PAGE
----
What’s In A Name?

by Bruce Graham

 

The priest was not happy about the late afternoon visit by four strangers from a distant community. Father Josef Zahnschirm was long past the time when he curried favor with parishioners and visitors in hopes of gaining a monsignorship; his highest ambition was now to simply go through the routines of confessions, masses, weddings, baptisms and funerals, and endure with minimal resentment when he was called out for the last rites. His arthritis and chronic shortness of breath made even his simple presence at confirmations difficult.

He tottered ahead of them from the rectory front door to the room that served as the parish office and his living room, and vaguely indicated the two guest chairs while he shuffled to stand behind the desk. He stared at the lined face of the apparent leader of the group, whose gnarled hands bespoke an age even more advanced than his own.

“Father, I come from Spital. These are my son-in-law and two cousins who have knowledge of certain facts. We are interested in a baptism record from thirty-nine years past.”

Father Zahnschirm was glad the man mentioned that before he sat down, rising from his chair was difficult. “You say 1837? Do you have a definite date?”

“June, I believe,” said the leader.

The cleric hobbled to a bookshelf and fumbled among ledgers, removed one, and returned to the desk. He laid down the book and opened the pages. “The names?”

“The father would have not been named.”

The priest snickered. “That limits the possible cases to about one-third of the total population. Illegitimacy—it is a wonder that the Church can flourish at all.”

“The child was Alois, the mother Maria Anna—”

“Ah, by chance here it is.” He turned the book toward the visitor.

“That’s it.”

There was still hope that the meeting would not last long. “And your interest?”

“Your records will show a marriage about five years later between this boy’s mother and my brother. We are here to correct the record to show him as the boy’s legal father. Here—” the man drew from his coat a battered paper, “—is a statement by all of us before a notary in Weitra that my brother is the child’s father.”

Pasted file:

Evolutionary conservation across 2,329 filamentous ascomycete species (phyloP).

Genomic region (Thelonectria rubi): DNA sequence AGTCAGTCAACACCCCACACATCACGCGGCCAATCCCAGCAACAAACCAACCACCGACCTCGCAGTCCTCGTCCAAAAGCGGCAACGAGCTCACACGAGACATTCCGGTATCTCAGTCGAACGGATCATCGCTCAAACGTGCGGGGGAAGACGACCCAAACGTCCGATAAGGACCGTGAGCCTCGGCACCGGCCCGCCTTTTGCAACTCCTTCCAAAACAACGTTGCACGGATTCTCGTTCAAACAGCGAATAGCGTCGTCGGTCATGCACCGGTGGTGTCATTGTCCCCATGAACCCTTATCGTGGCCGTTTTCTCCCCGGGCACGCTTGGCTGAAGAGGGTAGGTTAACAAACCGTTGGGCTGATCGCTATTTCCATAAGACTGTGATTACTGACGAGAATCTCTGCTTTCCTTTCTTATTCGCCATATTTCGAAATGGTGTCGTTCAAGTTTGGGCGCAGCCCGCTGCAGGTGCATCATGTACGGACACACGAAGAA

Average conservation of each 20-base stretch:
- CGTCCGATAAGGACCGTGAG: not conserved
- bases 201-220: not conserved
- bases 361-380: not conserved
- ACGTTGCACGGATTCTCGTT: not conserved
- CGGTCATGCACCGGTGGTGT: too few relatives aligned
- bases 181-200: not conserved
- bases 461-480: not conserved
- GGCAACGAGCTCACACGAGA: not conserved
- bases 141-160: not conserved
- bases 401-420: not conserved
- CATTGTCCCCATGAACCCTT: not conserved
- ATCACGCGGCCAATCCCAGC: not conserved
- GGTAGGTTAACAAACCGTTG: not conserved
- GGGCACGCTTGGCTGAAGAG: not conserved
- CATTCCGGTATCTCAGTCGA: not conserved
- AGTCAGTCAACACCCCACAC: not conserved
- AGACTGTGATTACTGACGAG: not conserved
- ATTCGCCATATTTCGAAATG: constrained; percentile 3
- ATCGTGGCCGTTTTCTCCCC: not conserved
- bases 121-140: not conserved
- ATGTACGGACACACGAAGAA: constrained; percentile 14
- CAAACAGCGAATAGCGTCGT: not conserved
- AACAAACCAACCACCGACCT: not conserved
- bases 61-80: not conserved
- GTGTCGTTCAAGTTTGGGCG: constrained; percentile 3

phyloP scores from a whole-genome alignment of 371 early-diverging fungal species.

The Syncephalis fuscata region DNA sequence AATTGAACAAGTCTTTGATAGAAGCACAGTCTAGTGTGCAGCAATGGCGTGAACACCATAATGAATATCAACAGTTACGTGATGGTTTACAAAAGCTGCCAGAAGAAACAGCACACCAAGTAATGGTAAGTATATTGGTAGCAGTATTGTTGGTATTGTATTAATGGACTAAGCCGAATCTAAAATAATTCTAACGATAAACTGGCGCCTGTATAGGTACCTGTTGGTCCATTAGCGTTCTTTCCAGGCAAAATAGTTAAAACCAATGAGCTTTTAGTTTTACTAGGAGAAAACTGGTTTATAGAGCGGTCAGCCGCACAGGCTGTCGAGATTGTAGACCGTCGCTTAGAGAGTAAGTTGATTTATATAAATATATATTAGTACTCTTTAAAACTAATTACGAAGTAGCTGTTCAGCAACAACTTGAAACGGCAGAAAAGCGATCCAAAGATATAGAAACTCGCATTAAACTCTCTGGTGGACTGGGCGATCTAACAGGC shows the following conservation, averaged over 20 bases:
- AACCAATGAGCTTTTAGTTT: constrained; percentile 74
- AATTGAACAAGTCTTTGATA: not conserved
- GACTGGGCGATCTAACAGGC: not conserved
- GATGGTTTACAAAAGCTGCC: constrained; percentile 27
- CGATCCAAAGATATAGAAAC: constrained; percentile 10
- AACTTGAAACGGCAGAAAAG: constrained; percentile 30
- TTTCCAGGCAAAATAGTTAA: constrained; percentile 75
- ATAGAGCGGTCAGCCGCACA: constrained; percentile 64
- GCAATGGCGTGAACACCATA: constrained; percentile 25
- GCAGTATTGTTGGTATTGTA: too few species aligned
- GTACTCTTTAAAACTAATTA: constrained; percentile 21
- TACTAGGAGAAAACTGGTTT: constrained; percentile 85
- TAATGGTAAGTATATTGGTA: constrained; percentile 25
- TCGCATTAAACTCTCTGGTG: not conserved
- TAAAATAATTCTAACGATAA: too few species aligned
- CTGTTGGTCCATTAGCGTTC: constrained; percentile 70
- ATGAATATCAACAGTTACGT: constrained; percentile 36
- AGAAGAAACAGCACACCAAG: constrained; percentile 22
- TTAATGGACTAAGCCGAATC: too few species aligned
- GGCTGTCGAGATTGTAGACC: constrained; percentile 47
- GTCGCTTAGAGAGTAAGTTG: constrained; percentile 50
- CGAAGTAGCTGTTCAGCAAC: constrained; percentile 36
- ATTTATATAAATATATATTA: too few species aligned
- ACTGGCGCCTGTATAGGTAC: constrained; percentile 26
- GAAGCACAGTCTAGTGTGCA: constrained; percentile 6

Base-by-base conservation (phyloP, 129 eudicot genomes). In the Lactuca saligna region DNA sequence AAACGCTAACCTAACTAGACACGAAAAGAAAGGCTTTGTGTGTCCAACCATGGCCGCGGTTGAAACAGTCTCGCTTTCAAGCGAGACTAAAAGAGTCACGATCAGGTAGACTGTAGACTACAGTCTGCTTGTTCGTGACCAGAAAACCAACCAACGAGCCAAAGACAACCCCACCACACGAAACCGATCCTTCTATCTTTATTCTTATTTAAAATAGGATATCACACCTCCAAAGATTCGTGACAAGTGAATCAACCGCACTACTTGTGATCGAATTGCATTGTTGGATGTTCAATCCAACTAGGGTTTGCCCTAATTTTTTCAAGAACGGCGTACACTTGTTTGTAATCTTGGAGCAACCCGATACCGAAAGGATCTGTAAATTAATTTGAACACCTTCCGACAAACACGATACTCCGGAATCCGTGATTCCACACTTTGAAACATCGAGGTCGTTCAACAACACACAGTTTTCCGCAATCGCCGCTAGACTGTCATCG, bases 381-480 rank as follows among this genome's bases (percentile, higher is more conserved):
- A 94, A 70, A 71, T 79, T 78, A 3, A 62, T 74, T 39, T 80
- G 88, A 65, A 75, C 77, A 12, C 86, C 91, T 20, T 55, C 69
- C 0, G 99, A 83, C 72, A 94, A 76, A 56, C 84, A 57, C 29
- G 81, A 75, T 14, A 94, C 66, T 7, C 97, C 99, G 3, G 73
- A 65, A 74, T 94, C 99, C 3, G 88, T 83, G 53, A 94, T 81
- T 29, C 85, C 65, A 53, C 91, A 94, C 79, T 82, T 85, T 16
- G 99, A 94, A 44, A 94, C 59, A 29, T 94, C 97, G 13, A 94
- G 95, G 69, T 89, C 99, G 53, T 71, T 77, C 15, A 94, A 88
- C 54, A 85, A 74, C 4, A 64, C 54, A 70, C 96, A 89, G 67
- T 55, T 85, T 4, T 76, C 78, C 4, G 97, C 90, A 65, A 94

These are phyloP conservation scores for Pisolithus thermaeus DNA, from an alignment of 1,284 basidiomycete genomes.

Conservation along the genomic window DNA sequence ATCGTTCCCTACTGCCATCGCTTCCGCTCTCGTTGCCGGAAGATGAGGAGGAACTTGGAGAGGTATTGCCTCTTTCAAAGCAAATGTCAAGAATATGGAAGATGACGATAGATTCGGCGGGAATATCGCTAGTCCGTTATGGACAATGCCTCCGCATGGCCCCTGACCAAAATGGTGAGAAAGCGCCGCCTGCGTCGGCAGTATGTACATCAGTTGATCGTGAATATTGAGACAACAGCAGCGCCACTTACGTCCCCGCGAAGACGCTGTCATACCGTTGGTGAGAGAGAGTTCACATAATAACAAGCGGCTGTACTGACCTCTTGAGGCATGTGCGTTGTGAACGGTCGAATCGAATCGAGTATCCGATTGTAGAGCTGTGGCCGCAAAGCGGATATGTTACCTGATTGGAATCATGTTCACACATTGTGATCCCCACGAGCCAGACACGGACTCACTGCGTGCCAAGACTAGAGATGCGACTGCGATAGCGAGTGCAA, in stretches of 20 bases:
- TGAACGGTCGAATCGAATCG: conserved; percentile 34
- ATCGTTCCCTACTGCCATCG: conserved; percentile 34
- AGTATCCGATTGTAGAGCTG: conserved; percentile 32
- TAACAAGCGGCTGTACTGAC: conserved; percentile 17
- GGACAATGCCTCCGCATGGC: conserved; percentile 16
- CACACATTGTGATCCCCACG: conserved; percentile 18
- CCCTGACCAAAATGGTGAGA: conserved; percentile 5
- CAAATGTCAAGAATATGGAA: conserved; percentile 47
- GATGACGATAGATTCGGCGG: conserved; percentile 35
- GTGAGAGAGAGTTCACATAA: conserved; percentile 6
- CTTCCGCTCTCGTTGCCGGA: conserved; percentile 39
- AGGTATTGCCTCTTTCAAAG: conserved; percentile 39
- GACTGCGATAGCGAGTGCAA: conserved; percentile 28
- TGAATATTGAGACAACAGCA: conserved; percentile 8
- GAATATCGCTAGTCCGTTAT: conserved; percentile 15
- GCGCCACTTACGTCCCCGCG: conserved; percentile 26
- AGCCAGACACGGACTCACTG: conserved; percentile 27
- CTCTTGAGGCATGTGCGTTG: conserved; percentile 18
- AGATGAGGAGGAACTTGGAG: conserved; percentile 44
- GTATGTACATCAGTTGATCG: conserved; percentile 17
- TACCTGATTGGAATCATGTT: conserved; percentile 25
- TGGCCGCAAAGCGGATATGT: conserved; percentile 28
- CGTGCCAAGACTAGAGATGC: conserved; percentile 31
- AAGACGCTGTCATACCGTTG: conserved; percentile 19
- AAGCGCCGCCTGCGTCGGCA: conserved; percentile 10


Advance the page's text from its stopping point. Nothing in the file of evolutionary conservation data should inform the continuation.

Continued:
The priest took the document. He needed time to think. He studied the names and crosses indicating the identities of the affiants, then noted the verification of the notary and the seal. He slowly read the words, affirming that the leader of the group was the brother of a man who before his death almost twenty years earlier had stated in the presence of the signers that he had begotten on the body of the woman, Maria Anna, a child, born in June, 1837, at Strones, named Alois, the same woman that he had married in 1842. The priest let the instrument fall onto the desk. He turned and slowly returned to the shelf full of books.

He’d never encountered anything close to this. In his several poor parishes he had been vague when it served the interests or convenience of this person or that. He had bent the diocesan rules, and stretched doctrinal points in presiding at the burial of a suicide or approving an annulment request that he sensed was based upon falsehoods. He had officiated at weddings that he knew were forced, and with subtlety twisted the arms of supplicants for parish contributions as consideration for sacramental service. But he had never faced a request to change an official record.

The priest located the marriage records for 1842.

There should be no problem denying the plea, since the chance of these men taking the matter to the diocese was remote. And suppose they did? How could Father Zahnschirm be faulted for refusing the request? And even if he was criticized, what difference would it make? He was at the bottom of the ecclesiastical ladder in this poverty stricken area, and too old to be worried about it affecting his career, which was probably not far from its natural end in any event.

The man was asking for action bordering on the unlawful. The mother was not corroborating the facts. And only proceedings in an Imperial court could establish paternity on someone who was dead.

The greater risk was purely practical: how long would these people drag out their visit to the priest’s discomfort and inconvenience?